NEWS- Justin time: Western grad rocks the Pink tour
Ages ago, when Western Albemarle High School graduate Justin Derrico used to play innumerable gigs at the Outback Lodge with his rock band Majahkamo, they took the stage with a medley that spliced Led Zep's "Immigrant Song" along the Star Wars Imperial March. It was a striking– if arguably grandiose– calling card, but Derrico's recent gigs– including playing with R&B superstar Pink– suggest that he deserved it all along.
How did he get there? In 2002, the members of Majahkamo, which formed at Shenandoah University in Winchester, left Charlottesville for L.A. to try to make it in the music industry. "We were out there for a while, and then creative differences split the band up," he recalls. "We were going in different directions, tougher harder rock stuff, and it didn't really work." He ended up selling sandwiches instead.
Derrico bounced back with a six-month stint at the Musicians Institute, a sort of boot camp that typically advertises in the penultimate pages of seedy guitar rags. A week before graduation, he was recruited by The Calling, the pop radio prodigies behind the 2002 smash "Wherever You Will Go."
When the Calling– like Majahkamo– also bit the dust due to creative differences, Derrico came bounding back with another high profile gig. This time, he was working with Robin Thicke, up-and-coming singer and son of Growing Pains star Alan Thicke. Derrico played all over Thicke's record, which was released on February 13 and has since peaked at #6 on the Billboard charts, and also co-wrote one of the songs.
"It's doing awesome, thank God," he laughs. "I can make some money off it!"
Derrico eventually left the Thicke gig, but only because he found greener pastures. Through a long and convoluted sequence of coincidences and auditions, he managed to worm his way into a coveted slot as pop diva Pink's touring guitarist. The pressure was on.
"I had literally five days to learn 24 or 25 songs before we flew to Budapest and played for 200,000 people," he recalls.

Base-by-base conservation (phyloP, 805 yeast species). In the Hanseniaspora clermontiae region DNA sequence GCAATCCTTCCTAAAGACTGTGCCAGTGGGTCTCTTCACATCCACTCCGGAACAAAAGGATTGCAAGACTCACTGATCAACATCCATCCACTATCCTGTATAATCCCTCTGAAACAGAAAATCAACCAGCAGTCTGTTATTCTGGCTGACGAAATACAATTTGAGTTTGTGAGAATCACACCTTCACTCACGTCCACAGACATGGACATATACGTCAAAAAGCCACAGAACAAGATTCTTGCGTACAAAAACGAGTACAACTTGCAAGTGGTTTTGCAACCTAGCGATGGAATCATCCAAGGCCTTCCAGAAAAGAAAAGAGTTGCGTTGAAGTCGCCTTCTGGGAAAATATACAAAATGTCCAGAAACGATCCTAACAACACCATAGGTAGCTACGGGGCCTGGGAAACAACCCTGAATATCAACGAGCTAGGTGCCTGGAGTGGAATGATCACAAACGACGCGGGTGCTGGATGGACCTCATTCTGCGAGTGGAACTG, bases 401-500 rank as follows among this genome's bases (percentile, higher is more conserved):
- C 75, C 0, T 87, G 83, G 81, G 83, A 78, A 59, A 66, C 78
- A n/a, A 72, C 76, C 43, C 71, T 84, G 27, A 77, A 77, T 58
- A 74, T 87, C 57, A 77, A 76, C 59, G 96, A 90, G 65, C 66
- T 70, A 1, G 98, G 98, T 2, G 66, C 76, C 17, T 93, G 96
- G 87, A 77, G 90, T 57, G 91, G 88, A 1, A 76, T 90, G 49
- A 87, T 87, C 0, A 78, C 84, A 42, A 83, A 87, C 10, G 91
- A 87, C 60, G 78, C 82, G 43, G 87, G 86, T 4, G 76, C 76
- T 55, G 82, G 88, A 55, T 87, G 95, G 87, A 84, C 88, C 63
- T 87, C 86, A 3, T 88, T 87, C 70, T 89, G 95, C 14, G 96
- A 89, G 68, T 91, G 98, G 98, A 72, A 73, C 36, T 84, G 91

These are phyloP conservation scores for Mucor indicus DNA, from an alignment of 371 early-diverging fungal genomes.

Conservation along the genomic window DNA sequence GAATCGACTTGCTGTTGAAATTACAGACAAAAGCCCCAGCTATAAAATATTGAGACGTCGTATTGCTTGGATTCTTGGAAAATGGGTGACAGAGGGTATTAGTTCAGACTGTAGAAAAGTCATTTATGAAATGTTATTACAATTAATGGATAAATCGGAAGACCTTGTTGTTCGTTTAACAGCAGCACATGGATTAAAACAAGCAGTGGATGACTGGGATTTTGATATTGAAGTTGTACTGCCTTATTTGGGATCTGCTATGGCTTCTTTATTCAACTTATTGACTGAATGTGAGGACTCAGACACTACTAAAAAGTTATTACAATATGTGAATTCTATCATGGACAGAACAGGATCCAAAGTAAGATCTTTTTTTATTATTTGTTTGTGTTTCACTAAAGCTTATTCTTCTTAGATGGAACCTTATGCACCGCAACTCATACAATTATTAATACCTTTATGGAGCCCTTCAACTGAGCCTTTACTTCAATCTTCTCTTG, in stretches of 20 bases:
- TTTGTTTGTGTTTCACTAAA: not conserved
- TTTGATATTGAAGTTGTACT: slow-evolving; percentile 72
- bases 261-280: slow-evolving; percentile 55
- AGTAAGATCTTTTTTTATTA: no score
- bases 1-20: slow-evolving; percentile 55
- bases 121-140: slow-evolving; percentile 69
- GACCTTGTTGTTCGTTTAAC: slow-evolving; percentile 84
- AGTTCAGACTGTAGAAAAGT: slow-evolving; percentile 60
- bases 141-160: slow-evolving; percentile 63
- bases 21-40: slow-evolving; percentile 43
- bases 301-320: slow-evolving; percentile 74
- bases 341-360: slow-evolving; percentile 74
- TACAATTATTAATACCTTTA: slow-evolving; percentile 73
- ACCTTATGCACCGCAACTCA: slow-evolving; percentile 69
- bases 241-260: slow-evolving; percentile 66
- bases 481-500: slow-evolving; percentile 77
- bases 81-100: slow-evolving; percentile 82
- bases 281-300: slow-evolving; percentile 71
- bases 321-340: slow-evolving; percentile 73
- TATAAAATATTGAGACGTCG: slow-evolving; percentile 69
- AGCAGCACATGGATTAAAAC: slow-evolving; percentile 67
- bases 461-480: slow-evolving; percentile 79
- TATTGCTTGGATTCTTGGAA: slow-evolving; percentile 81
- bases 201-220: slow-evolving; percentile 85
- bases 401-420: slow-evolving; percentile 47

He says he owes a great debt to Aaron Evans, his guitar teacher from the Charlottesville days, as well as staff members at Charlottesville Music such as Brian Craddock, Billy Brockman, and Wally Worsley. "I don't really come from a musical family," explains Derrico. "Those guys raised me musically."
And they're proud to see their champ all grown up– even if he is still just 24 years old.
"That guy is, in my opinion, the best rock guitar player in America. I'm not kidding," says Craddock, who was asked to join the platinum rock band Daughtry in late January. "He can not only do each style, he can dominate them."
Derrico shrugs it off. "I've done a lot of things stylistically, but my heart really lies with rock," he says,."I just want to shred, as tasteless as that is."
And that's exactly what we can expect from Derrico's forthcoming solo album, which he is working on during his occasional trips to Charlottesville. Craddock is serving as producer, and some of his old Majahkamo bandmates are on the roster.
"I'm calling it a shameless guitar record. It's all the sh** that people won't let me play," says Derrico, "Over the past couple years, working as a hired gun, it can be very restricting. On these gigs, you sometimes gotta hold back."
But Pink, who made a pronounced transition away from pop and into rock territory between Can't Take Me Home in 2000 and Mizundastood in 2001, isn't among the guilty parties. "She just lets us go," laughs Derrico.
PHOTO COURTESY JUSTIN DERRICO
PHOTO BY TONY HANUMAN